A long-standing theoretical claim is that children serve as their parents' retirement assets in the absence of formal social security systems. But how can this hypothesis be tested empirically? The paper studies the context by examining the introduction of a comprehensive and financially lucrative pension system in Brazil. While employees in metropolitan areas have been paying into a state pension system for several decades, employees and self-employed people in rural areas of Brazil only gained access to a state pension scheme with the constitutional reform of 1991. The research shows that women who were able to qualify for the state pension system at a young age actually had fewer children. Compared to the control group (women in urban settlement areas for whom no change was made in pension provision), the women affected by the introduction of the pension system had on average 1.3 fewer children at the age of 45, and thus fewer than 4 children per woman. This accelerated the decline in birth rates in rural Brazil that had already been occurring for many decades. The pension reform thus exacerbated the demographic undermining of the pay-as-you-go pension system in Brazil.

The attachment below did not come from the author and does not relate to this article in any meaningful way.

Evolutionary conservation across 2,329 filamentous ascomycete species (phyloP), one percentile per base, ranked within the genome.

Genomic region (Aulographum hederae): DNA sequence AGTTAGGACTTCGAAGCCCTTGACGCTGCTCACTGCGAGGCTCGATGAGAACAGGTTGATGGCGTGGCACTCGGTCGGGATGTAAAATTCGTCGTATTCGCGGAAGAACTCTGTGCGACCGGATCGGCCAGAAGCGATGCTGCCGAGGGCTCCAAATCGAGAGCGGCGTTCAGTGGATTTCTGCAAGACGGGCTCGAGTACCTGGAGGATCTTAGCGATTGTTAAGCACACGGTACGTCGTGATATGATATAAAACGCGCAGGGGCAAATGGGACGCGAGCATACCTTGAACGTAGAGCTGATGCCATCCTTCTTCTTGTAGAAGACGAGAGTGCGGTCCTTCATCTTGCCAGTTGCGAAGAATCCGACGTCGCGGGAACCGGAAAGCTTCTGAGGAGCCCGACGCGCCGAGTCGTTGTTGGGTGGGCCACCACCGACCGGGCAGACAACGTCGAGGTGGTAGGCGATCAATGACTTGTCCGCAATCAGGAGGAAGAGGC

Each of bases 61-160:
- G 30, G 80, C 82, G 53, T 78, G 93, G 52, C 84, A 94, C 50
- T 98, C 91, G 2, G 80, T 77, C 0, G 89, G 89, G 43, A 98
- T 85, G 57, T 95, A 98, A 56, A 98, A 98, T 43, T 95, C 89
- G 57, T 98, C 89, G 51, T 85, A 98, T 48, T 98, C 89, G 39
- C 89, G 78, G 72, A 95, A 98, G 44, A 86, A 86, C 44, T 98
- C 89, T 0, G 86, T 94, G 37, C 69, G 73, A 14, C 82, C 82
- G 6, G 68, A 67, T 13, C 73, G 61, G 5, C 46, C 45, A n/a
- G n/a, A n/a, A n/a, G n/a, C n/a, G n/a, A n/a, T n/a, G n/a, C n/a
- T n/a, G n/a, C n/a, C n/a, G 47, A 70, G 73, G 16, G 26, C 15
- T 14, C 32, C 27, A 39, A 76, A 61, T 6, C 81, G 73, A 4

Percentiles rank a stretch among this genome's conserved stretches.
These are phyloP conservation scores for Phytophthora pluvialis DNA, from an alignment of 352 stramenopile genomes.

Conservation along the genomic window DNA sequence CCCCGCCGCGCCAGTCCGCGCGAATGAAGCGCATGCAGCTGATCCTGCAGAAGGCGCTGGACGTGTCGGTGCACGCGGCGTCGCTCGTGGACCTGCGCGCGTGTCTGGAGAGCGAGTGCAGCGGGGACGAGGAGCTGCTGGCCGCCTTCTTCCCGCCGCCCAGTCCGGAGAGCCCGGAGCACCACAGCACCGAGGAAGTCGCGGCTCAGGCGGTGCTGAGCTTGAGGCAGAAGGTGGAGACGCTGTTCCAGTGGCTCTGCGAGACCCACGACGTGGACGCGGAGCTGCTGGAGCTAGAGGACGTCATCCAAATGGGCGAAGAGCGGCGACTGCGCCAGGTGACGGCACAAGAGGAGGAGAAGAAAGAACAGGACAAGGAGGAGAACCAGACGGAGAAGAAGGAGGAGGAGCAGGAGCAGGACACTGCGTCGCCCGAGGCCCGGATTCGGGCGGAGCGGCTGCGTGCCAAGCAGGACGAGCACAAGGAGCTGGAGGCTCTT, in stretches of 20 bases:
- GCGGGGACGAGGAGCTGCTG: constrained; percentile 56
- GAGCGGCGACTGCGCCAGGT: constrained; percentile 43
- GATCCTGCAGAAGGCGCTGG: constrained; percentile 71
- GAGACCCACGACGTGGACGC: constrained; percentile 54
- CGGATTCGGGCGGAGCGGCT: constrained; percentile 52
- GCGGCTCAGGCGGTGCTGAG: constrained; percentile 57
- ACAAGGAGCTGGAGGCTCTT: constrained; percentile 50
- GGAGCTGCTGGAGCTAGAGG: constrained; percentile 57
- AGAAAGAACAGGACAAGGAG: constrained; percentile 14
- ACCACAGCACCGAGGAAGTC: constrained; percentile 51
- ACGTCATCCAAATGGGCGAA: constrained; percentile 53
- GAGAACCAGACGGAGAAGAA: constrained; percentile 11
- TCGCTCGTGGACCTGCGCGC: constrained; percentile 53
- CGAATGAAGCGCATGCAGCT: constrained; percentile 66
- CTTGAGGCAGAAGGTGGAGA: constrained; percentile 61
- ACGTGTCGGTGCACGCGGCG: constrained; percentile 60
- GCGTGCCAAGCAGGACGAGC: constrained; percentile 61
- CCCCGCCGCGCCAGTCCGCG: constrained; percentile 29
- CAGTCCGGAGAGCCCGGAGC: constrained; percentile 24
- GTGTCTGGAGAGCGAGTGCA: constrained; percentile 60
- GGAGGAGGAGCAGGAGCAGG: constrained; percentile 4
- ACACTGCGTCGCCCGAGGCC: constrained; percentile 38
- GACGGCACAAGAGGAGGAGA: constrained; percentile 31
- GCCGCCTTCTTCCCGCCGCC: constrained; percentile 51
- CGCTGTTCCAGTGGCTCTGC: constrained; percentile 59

Danzer, Alexander M., and Lennard Zyska. 2023. „Pensions and Fertility: Microeconomic Evidence.“ American Economic Journal: Economic Policy, 15 (2): 126-65. DOI: 10.1257/pol.20200440